Poems by Dawn McGuire

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Winter Sugar

by Dawn McGuire

From Canary Winter 2012-13

Dawn lives by a tiny riparian habitat in the Orinda Woods in Northern Calfiornia. She shares the land with a splendid gray fox who hunts there. Orinda was named in honor of Katherine Philips, the first woman in England to be acclaimed as a poet in her own lifetime: "the Matchless Orinda" (1632-1664).

for Monica Tranströmer

In November, the Northern Spring
Peeper (P. crucifer) turns to ice.
The kidneys in their tiny tunics
freeze; the liver in its capsule,
spleen in its sac, refrigerate.
The brain is a milligram of iceberg
in a helmet.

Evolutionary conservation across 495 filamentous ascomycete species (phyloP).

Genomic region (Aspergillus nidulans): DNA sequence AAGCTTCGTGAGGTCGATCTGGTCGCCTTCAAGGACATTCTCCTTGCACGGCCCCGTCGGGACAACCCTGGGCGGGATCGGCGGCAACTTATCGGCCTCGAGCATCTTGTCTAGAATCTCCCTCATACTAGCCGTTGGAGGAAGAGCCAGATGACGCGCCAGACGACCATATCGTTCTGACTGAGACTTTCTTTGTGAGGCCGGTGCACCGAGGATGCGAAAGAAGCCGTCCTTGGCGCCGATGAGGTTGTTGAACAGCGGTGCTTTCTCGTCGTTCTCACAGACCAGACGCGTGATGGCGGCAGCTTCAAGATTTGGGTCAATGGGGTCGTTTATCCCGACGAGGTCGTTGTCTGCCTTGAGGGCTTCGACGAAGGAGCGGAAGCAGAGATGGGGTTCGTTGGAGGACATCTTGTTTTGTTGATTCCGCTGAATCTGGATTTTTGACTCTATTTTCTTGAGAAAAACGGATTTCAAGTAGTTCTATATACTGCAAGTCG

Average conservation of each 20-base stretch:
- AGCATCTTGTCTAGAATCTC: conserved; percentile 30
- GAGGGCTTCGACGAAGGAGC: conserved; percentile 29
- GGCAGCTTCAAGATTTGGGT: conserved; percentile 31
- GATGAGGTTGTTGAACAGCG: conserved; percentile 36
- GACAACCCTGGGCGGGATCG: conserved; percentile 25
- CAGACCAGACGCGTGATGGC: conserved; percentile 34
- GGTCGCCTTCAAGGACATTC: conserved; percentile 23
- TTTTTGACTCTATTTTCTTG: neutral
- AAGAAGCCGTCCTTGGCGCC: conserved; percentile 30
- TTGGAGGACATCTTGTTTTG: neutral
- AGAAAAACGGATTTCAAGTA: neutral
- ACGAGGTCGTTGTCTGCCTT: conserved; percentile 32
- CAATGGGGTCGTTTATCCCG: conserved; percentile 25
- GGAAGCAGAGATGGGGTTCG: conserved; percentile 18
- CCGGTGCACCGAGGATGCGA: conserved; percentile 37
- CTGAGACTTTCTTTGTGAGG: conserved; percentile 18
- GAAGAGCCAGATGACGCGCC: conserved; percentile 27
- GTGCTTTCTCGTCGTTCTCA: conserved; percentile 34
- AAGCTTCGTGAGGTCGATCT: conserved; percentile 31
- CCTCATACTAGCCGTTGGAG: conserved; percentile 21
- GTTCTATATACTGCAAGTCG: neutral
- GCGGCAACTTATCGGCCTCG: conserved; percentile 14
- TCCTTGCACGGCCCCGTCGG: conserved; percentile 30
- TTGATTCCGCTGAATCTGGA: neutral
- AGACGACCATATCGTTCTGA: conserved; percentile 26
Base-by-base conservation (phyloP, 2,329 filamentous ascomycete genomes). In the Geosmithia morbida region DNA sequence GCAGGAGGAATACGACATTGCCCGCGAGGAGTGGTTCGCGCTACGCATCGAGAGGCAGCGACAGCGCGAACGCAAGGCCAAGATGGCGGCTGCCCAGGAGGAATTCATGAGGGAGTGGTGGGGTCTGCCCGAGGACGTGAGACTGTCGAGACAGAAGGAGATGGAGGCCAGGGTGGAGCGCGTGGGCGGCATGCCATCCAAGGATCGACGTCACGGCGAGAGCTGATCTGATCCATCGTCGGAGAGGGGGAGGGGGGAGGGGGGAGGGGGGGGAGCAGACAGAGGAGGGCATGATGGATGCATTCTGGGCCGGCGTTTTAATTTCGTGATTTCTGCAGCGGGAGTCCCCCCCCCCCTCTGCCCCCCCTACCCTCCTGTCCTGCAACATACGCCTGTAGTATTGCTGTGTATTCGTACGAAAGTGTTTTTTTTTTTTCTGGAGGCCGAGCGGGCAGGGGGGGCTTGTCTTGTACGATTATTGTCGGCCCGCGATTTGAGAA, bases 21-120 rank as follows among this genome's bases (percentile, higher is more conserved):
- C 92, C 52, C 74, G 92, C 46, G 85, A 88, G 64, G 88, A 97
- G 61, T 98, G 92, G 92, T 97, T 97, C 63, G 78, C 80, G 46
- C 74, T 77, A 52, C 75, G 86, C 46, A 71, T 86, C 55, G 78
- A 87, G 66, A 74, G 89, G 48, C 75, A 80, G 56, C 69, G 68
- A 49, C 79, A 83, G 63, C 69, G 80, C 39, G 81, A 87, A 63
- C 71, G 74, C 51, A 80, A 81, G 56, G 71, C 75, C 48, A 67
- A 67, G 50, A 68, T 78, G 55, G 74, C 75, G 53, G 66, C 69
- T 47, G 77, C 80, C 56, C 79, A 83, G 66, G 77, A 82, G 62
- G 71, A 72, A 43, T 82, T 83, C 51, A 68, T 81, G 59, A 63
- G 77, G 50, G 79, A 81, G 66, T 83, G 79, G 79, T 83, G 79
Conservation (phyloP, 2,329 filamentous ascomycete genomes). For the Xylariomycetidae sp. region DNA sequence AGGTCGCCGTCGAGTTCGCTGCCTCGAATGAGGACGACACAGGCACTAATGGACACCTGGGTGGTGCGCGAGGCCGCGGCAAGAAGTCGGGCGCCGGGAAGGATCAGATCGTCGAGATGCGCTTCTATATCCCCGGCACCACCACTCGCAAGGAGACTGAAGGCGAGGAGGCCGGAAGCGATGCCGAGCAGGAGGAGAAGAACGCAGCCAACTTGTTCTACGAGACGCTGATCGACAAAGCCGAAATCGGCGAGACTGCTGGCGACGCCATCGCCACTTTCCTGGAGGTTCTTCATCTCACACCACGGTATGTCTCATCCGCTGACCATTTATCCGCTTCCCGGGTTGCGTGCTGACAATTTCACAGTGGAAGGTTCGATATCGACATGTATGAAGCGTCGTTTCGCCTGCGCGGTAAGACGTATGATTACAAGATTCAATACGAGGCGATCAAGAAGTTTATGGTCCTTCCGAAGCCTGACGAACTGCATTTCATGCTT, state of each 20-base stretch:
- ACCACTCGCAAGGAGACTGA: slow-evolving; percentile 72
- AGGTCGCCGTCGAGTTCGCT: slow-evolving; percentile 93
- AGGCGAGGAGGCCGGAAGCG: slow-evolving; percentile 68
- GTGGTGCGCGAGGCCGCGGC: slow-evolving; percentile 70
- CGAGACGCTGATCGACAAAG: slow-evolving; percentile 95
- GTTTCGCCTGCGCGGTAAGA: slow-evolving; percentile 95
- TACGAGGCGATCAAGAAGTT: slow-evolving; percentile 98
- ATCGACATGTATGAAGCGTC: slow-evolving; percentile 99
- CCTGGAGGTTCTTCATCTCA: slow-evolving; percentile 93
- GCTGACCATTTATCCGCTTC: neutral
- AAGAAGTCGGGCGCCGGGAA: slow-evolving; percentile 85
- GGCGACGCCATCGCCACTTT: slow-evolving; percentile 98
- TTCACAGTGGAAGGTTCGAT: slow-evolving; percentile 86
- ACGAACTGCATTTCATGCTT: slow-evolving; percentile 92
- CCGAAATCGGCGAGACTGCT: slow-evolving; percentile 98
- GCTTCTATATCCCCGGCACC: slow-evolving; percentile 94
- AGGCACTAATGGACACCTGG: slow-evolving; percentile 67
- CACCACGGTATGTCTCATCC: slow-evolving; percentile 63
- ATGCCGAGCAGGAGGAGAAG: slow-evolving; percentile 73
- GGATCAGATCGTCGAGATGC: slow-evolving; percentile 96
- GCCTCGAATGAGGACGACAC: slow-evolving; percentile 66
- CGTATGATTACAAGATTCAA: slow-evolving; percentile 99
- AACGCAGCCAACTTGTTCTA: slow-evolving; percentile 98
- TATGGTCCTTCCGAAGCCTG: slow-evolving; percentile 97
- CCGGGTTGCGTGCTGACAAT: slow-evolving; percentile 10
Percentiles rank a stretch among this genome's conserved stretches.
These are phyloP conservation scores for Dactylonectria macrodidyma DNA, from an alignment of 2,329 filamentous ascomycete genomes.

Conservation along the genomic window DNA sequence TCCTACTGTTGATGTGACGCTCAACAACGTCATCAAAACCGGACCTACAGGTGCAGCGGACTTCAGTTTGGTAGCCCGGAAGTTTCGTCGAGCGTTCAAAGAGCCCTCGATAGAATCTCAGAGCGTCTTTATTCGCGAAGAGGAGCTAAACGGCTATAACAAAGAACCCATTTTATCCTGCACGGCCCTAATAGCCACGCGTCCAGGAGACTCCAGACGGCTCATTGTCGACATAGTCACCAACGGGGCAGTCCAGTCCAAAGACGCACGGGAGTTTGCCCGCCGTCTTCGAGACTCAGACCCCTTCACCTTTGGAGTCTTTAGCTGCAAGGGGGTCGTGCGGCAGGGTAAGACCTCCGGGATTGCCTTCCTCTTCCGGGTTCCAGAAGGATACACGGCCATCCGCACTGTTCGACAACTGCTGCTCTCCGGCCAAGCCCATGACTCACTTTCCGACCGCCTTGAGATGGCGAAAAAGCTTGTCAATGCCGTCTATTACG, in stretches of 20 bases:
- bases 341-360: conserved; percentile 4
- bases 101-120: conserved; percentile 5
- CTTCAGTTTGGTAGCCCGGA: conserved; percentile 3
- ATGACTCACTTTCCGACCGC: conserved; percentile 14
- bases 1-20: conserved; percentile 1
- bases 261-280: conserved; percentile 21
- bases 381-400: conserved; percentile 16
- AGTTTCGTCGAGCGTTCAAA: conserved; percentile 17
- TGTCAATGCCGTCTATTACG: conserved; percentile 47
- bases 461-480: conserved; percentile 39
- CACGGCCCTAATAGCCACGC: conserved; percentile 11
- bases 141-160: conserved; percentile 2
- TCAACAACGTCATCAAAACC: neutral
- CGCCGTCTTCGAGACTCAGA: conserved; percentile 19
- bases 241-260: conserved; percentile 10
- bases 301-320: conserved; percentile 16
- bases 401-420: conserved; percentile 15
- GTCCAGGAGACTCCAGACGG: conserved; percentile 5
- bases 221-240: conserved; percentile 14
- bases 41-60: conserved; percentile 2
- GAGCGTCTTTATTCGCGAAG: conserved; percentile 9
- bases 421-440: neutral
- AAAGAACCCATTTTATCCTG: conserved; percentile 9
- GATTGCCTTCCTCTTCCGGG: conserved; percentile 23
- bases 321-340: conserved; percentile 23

With the ears’ oval windows
frosted over, nothing sings,
but sleeps, hard as granite candy,
under litter leaf.
           This far north of song,
the silence could be endless.
Ocean’s last lid.

But in the depths, where life
keeps its best silver, the cells
are filled with fluent waters.
A few extra molecules of sugar
become winter antifreeze. No ice
spikes form, no inner membranes
break, no essentials leak.

When the sun’s elliptic fire
crosses north again, the mute brown
shuck begins to thaw. The curious
X on its back for which it is named
           no one explains,
but the heart’s three chambers start
to beat, and the brain’s dopamine

as always, promises a kiss.
           So it begins,
the boreal chorus. Sweet-kept
and built loud; built to deafen
even death.

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